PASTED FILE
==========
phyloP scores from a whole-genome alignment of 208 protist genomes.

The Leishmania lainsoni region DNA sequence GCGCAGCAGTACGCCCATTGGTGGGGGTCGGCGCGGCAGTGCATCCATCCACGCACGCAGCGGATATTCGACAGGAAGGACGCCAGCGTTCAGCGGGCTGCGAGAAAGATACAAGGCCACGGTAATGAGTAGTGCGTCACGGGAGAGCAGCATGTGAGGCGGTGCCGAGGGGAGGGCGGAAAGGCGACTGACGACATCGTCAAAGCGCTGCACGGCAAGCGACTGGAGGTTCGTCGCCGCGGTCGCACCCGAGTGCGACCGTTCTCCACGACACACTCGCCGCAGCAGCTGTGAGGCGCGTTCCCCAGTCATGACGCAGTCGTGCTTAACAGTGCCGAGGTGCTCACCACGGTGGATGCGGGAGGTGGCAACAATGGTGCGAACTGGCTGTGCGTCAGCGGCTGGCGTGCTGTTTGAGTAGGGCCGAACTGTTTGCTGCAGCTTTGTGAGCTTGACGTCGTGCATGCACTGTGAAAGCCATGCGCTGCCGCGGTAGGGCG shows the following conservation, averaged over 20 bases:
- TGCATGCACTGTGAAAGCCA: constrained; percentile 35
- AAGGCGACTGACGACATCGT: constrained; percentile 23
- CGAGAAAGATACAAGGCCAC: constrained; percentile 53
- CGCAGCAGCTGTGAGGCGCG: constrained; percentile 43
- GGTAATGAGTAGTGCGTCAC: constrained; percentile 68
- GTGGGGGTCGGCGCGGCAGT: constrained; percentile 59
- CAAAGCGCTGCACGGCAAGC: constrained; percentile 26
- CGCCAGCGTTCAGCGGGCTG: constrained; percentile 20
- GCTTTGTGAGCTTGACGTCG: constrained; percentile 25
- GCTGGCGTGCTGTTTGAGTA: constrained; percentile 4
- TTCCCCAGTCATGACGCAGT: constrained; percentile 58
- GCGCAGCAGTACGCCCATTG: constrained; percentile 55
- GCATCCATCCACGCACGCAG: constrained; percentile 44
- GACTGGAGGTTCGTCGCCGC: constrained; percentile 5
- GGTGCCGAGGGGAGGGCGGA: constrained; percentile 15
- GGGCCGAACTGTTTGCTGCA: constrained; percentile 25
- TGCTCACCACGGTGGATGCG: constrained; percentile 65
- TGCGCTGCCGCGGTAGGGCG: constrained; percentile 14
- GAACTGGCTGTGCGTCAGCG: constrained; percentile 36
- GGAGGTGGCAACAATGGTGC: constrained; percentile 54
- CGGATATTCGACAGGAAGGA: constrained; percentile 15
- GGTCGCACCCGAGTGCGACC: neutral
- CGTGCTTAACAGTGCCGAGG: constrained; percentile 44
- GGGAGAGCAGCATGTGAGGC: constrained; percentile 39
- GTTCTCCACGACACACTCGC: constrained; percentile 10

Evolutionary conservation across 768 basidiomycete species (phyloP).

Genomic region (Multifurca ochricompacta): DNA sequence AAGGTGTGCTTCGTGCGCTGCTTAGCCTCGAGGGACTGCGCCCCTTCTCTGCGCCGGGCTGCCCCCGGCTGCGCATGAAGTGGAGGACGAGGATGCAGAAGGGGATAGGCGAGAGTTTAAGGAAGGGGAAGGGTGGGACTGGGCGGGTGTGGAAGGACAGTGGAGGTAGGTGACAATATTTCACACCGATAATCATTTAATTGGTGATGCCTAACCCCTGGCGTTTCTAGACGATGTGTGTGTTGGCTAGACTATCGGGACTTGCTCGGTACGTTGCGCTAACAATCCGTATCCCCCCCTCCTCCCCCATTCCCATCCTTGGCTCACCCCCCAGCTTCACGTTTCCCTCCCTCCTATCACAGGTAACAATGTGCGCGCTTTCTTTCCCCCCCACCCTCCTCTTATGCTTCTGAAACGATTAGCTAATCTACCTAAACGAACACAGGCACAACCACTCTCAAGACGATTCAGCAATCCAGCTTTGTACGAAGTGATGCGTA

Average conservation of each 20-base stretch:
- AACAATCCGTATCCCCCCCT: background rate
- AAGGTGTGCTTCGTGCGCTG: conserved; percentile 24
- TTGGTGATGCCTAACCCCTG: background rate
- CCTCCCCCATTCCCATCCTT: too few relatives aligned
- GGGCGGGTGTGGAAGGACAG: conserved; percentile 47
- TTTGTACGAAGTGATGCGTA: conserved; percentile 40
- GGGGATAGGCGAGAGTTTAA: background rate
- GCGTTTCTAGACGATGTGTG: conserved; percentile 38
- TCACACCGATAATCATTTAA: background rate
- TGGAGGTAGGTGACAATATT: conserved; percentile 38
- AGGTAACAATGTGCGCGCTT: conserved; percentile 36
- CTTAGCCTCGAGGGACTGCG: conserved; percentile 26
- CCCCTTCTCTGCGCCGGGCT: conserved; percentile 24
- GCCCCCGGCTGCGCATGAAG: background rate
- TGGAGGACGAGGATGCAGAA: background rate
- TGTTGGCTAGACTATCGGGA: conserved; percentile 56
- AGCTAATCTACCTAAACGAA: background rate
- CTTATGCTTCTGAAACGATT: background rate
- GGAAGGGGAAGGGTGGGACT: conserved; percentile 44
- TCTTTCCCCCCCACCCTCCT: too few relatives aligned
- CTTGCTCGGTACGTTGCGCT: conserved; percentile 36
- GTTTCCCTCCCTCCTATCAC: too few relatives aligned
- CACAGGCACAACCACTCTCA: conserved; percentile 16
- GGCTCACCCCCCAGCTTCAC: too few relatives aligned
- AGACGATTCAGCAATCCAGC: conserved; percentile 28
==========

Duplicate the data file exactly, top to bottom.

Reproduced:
phyloP scores from a whole-genome alignment of 208 protist genomes.

The Leishmania lainsoni region DNA sequence GCGCAGCAGTACGCCCATTGGTGGGGGTCGGCGCGGCAGTGCATCCATCCACGCACGCAGCGGATATTCGACAGGAAGGACGCCAGCGTTCAGCGGGCTGCGAGAAAGATACAAGGCCACGGTAATGAGTAGTGCGTCACGGGAGAGCAGCATGTGAGGCGGTGCCGAGGGGAGGGCGGAAAGGCGACTGACGACATCGTCAAAGCGCTGCACGGCAAGCGACTGGAGGTTCGTCGCCGCGGTCGCACCCGAGTGCGACCGTTCTCCACGACACACTCGCCGCAGCAGCTGTGAGGCGCGTTCCCCAGTCATGACGCAGTCGTGCTTAACAGTGCCGAGGTGCTCACCACGGTGGATGCGGGAGGTGGCAACAATGGTGCGAACTGGCTGTGCGTCAGCGGCTGGCGTGCTGTTTGAGTAGGGCCGAACTGTTTGCTGCAGCTTTGTGAGCTTGACGTCGTGCATGCACTGTGAAAGCCATGCGCTGCCGCGGTAGGGCG shows the following conservation, averaged over 20 bases:
- TGCATGCACTGTGAAAGCCA: constrained; percentile 35
- AAGGCGACTGACGACATCGT: constrained; percentile 23
- CGAGAAAGATACAAGGCCAC: constrained; percentile 53
- CGCAGCAGCTGTGAGGCGCG: constrained; percentile 43
- GGTAATGAGTAGTGCGTCAC: constrained; percentile 68
- GTGGGGGTCGGCGCGGCAGT: constrained; percentile 59
- CAAAGCGCTGCACGGCAAGC: constrained; percentile 26
- CGCCAGCGTTCAGCGGGCTG: constrained; percentile 20
- GCTTTGTGAGCTTGACGTCG: constrained; percentile 25
- GCTGGCGTGCTGTTTGAGTA: constrained; percentile 4
- TTCCCCAGTCATGACGCAGT: constrained; percentile 58
- GCGCAGCAGTACGCCCATTG: constrained; percentile 55
- GCATCCATCCACGCACGCAG: constrained; percentile 44
- GACTGGAGGTTCGTCGCCGC: constrained; percentile 5
- GGTGCCGAGGGGAGGGCGGA: constrained; percentile 15
- GGGCCGAACTGTTTGCTGCA: constrained; percentile 25
- TGCTCACCACGGTGGATGCG: constrained; percentile 65
- TGCGCTGCCGCGGTAGGGCG: constrained; percentile 14
- GAACTGGCTGTGCGTCAGCG: constrained; percentile 36
- GGAGGTGGCAACAATGGTGC: constrained; percentile 54
- CGGATATTCGACAGGAAGGA: constrained; percentile 15
- GGTCGCACCCGAGTGCGACC: neutral
- CGTGCTTAACAGTGCCGAGG: constrained; percentile 44
- GGGAGAGCAGCATGTGAGGC: constrained; percentile 39
- GTTCTCCACGACACACTCGC: constrained; percentile 10

Evolutionary conservation across 768 basidiomycete species (phyloP).

Genomic region (Multifurca ochricompacta): DNA sequence AAGGTGTGCTTCGTGCGCTGCTTAGCCTCGAGGGACTGCGCCCCTTCTCTGCGCCGGGCTGCCCCCGGCTGCGCATGAAGTGGAGGACGAGGATGCAGAAGGGGATAGGCGAGAGTTTAAGGAAGGGGAAGGGTGGGACTGGGCGGGTGTGGAAGGACAGTGGAGGTAGGTGACAATATTTCACACCGATAATCATTTAATTGGTGATGCCTAACCCCTGGCGTTTCTAGACGATGTGTGTGTTGGCTAGACTATCGGGACTTGCTCGGTACGTTGCGCTAACAATCCGTATCCCCCCCTCCTCCCCCATTCCCATCCTTGGCTCACCCCCCAGCTTCACGTTTCCCTCCCTCCTATCACAGGTAACAATGTGCGCGCTTTCTTTCCCCCCCACCCTCCTCTTATGCTTCTGAAACGATTAGCTAATCTACCTAAACGAACACAGGCACAACCACTCTCAAGACGATTCAGCAATCCAGCTTTGTACGAAGTGATGCGTA

Average conservation of each 20-base stretch:
- AACAATCCGTATCCCCCCCT: background rate
- AAGGTGTGCTTCGTGCGCTG: conserved; percentile 24
- TTGGTGATGCCTAACCCCTG: background rate
- CCTCCCCCATTCCCATCCTT: too few relatives aligned
- GGGCGGGTGTGGAAGGACAG: conserved; percentile 47
- TTTGTACGAAGTGATGCGTA: conserved; percentile 40
- GGGGATAGGCGAGAGTTTAA: background rate
- GCGTTTCTAGACGATGTGTG: conserved; percentile 38
- TCACACCGATAATCATTTAA: background rate
- TGGAGGTAGGTGACAATATT: conserved; percentile 38
- AGGTAACAATGTGCGCGCTT: conserved; percentile 36
- CTTAGCCTCGAGGGACTGCG: conserved; percentile 26
- CCCCTTCTCTGCGCCGGGCT: conserved; percentile 24
- GCCCCCGGCTGCGCATGAAG: background rate
- TGGAGGACGAGGATGCAGAA: background rate
- TGTTGGCTAGACTATCGGGA: conserved; percentile 56
- AGCTAATCTACCTAAACGAA: background rate
- CTTATGCTTCTGAAACGATT: background rate
- GGAAGGGGAAGGGTGGGACT: conserved; percentile 44
- TCTTTCCCCCCCACCCTCCT: too few relatives aligned
- CTTGCTCGGTACGTTGCGCT: conserved; percentile 36
- GTTTCCCTCCCTCCTATCAC: too few relatives aligned
- CACAGGCACAACCACTCTCA: conserved; percentile 16
- GGCTCACCCCCCAGCTTCAC: too few relatives aligned
- AGACGATTCAGCAATCCAGC: conserved; percentile 28